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Rheumatoid Arthritis - Symptoms and Treatment

Rheumatoid arthritis is a chronic, systemic, symmetrical inflammatory disease. It primarily attacks peripheral joints and surrounding muscles, tendons, ligaments, and blood vessels. Spontaneous remissions and unpredictable exacerbations mark the course of this potentially crippling disease. A similar condition, psoriatic arthritis, has the same arthritic component along with psoriasis of the skin and nails.

Rheumatoid arthritis occurs worldwide. Rheumatoid arthritis is two to three times more common in women than in men and generally strikes between the ages of 20 and 50. But rheumatoid arthritis can also affect young children and adults older than age 50.


The exact cause of rheumatoid arthritis is not known. Rheumatoid arthritis is an autoimmune disorder, which means the body's immune system attacks its own healthy cells and tissues. The response of the body causes inflammation in and around the joints, which then may lead to a destruction of the skeletal system. Rheumatoid arthritis also may have devastating effects to other organs, such as the heart and lungs. Researchers believe certain factors, including heredity, may contribute to the onset of the disease.

Rheumatoid arthritis affects more women than men (75 percent of persons with rheumatoid arthritis are women). The disease most often occurs between the ages of 20 and 45.


Some of the most common symptoms of rheumatoid arthritis are:

  • Joint swelling. Especially in the small joints of the hands and feet.
  • Joint tenderness, stiffness, and pain. Especially in the morning.

Diagnostic tests

Diagnosis of rheumatoid arthritis may be difficult in the early stages, because symptoms may be very subtle and go undetected on x-rays or blood tests. In addition to a complete medical history and physical examination, diagnostic procedures for rheumatoid arthritis may include the following:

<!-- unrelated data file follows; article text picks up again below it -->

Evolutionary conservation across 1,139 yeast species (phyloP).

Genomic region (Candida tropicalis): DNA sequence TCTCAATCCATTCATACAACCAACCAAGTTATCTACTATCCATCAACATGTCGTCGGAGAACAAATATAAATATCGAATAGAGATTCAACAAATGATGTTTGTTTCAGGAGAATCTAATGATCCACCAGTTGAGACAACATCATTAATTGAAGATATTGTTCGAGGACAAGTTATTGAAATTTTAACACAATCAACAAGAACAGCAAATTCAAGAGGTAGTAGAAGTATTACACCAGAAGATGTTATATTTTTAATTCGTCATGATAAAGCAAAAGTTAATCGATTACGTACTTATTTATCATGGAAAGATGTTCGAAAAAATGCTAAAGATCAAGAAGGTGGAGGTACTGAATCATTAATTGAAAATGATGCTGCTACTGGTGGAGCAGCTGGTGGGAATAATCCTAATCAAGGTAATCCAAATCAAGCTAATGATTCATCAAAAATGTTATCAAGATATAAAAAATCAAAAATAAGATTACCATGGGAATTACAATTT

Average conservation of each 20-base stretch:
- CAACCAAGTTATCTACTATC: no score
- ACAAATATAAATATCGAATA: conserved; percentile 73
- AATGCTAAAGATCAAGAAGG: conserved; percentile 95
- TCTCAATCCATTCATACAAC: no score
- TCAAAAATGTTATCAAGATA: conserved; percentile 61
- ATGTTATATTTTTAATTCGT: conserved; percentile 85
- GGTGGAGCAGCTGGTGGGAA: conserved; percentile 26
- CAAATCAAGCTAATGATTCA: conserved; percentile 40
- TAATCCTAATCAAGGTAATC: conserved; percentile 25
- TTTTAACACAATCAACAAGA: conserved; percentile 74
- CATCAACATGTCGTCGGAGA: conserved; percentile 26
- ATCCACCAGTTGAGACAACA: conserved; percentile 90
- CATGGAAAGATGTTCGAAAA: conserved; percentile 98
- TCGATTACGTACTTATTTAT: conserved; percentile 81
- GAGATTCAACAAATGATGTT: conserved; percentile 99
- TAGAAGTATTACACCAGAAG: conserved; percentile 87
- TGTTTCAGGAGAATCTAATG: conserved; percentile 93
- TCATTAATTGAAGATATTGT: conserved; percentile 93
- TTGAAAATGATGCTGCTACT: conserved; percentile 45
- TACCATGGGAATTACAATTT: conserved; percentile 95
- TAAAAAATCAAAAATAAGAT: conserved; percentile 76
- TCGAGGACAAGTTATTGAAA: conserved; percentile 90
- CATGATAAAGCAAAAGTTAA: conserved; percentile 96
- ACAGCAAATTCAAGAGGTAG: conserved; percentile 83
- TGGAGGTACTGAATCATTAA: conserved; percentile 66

• x-ray
  • joint aspiration
  • biopsy (of nodules tissue)
  • blood tests


Treatment requires a multidisciplinary health care team to reduce the patient's pain and inflammation, preserve functional capacity, resolve pathologic processes, and bring about improvement.

Salicylates, particularly aspirin, are the mainstay of therapy because they decrease inflammation and relieve joint pain. The patient may also receive other nonsteroidal anti-inflammatory drugs (such as indomethacin, fenoprofen, and ibuprofen), antimalarials (hydroxychloroquine), gold salts, penicillamine, and corticosteroids (prednisone), although corticosteroid therapy can cause osteoporosis. Other therapeutic drugs include such immunosuppressants as cyclophosphamide, methotrexate, and azathioprine, which are used in the early stages of the disease.

Supportive measures include increased sleep ( 8 to 10 hours every night), frequent rest periods between daily activities, and splinting to rest inflamed joints (although, like corticosteroid therapy, immobilization can cause osteoporosis).

A physical therapy program that includes range-of-motion exercises and carefully individualized therapeutic exercises forestalls the loss of joint function; application of heat relaxes muscles and relieves pain. Moist heat (hot soaks, paraffin baths, whirlpools) usually works best for patients with chronic disease. Ice packs help during acute episodes.

Early intervention, under the guidance of an occupational therapist, with splinting and joint protection devices can delay the progression of joint deformities. A well-balanced diet and weight control along with the use of adaptive devices and ambulatory support (such as a cane, crutches, and a walker) are beneficial.

Useful surgical procedures include metatarsal head and distal ulnar resectional arthroplasty and insertion of a Silastic prosthesis between the metacarpophalangeal and proximal interphalangeal joints. Arthrodesis ( joint fusion) can bring about stability and relieve pain but at the price of decreased joint mobility. Synovectomy (removal of destructive, proliferating synovium, usually in the wrists, fingers, and knees) can halt or delay the course of the disease. Osteotomy (the cutting of bone or excision of a wedge of bone) can realign joint surfaces and redistribute stresses. Tendons that rupture spontaneously require surgical repair. Tendon transfers can prevent deformities or relieve contractures. The patient may need joint reconsruction or total joint arthroplasty in advanced disease.


There is no known way to prevent rheumatoid arthritis, although progression of the disease usually can be stopped or slowed by early, aggressive treatment.

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